gms | German Medical Science

22nd Annual Meeting of the German Retina Society

German Retina Society

26.06. - 27.06.2009, Berlin

VEGF antibodies in the retina of monkeys and humans

Meeting Abstract

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  • Peter Heiduschka - University Eye Clinic of Tuebingen
  • U. Schraermeyer - University Eye Clinic of Tuebingen

German Retina Society. 22nd Annual Meeting of the German Retina Society. Berlin, 26.-27.06.2009. Düsseldorf: German Medical Science GMS Publishing House; 2009. DocRG2009-04

doi: 10.3205/09rg04, urn:nbn:de:0183-09rg044

This is the translated version of the article.
The original version can be found at: http://www.egms.de/de/meetings/rg2009/09rg04.shtml

Published: June 29, 2009

© 2009 Heiduschka et al.
This is an Open Access article distributed under the terms of the Creative Commons Attribution License (http://creativecommons.org/licenses/by-nc-nd/3.0/deed.en). You are free: to Share – to copy, distribute and transmit the work, provided the original author and source are credited.


Outline

Text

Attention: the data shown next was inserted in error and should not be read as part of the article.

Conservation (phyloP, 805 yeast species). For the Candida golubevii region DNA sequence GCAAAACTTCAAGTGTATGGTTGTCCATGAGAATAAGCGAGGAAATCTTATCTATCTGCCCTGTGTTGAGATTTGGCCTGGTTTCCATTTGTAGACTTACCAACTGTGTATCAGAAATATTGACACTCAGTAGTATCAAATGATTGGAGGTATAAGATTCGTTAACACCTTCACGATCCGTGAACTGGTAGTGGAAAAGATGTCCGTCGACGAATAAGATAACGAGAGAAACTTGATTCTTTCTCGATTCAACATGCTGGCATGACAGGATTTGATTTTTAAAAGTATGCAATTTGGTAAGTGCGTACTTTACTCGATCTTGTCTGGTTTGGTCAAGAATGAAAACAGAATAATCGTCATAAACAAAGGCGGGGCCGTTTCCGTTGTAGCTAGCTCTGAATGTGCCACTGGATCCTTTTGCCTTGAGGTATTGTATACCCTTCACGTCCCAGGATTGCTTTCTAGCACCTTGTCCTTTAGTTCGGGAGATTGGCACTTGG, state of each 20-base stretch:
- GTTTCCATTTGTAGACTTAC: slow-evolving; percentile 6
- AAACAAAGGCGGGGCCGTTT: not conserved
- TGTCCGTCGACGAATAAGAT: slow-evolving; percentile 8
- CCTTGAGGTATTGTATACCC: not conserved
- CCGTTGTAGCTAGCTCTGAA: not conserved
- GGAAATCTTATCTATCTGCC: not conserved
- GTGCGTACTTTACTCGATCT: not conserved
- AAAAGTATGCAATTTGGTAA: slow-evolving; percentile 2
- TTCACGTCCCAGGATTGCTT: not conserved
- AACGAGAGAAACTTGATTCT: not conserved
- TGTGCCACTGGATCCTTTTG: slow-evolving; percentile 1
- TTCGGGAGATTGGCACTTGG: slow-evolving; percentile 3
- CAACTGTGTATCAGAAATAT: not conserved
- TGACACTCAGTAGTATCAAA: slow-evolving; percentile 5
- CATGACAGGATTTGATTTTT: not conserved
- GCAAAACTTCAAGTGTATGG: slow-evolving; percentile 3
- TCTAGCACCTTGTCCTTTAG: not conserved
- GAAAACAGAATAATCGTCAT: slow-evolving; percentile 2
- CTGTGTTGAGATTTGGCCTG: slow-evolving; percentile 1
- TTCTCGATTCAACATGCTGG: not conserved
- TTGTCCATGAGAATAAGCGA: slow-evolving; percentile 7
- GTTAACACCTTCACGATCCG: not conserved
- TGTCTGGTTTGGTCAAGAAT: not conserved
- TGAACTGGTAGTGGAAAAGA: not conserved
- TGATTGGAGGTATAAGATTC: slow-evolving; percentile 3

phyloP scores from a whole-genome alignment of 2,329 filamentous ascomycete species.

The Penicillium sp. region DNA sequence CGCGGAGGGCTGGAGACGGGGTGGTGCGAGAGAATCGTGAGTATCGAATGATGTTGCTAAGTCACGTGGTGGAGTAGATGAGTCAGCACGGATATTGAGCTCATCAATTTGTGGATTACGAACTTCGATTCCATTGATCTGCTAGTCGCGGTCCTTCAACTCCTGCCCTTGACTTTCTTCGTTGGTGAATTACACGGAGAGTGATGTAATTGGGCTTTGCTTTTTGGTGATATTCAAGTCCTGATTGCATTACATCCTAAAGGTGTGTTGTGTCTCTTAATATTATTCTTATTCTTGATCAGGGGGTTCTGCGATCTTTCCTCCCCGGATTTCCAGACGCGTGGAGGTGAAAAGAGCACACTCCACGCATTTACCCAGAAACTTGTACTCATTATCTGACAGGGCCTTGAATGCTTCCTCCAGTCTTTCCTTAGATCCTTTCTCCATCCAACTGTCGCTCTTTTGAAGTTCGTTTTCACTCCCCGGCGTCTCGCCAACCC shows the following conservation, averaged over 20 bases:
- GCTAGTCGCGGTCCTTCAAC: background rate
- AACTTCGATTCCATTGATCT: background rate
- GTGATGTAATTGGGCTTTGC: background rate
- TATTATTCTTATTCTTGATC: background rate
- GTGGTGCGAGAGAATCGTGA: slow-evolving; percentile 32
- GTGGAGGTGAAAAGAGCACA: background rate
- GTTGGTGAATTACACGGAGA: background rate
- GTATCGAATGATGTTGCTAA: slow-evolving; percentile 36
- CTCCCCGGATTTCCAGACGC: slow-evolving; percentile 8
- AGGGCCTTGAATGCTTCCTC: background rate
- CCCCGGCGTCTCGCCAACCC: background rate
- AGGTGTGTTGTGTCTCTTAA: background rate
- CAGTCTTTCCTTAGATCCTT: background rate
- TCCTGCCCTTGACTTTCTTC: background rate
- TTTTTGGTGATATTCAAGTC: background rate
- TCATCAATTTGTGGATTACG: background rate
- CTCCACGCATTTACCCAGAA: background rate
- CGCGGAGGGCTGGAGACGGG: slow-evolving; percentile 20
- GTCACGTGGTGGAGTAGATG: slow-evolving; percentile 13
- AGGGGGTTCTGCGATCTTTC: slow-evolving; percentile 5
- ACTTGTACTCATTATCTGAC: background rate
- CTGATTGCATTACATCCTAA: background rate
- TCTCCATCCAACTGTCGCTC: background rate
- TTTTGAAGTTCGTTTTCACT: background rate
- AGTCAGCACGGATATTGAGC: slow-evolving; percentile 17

Since a couple of years, the antibody bevacizumab (Avastin™) and the antibody fragment ranibizumab (Lucentis™) have been applied successfully in patients suffering from \'22wet\'22 AMD and other neurovascular eye diseases. The antibody fragment ranibizumab was developed under the assumption that complete antibodies would not be able to penetrate the retina due to their size in order to reach the site of their action, the subretinal space. However, facing the clinical success of the off-label use of Avastin™, this assumption was challenged. Recently, we could show by immunohistochemical staining that bevacizumab actually penetrates the retina after an intravitreal injection of Avastin™ in monkeys. Bevacizumab is taken up by several cell in the retina, in particular by photoreceptors, where it can be detected in the outer segments. Intravitreally injected bevacizumab could also be detected already one day later in the systemic blood circulation, as well as in choroidal blood vessels, starting from day one after injection, and increasingly later on. As bevacizumab penetrated the retina, no more VEGF could be detected in the penetrated area. In the meantime, we are also able to study ex vivo the retinal penetration of the antibody fragment ranibizumab by establishing an immunohistochemical detection method for ranibizumab in our lab. This way, we found that also ranibizumab is taken up by several neuronal cells in the retina.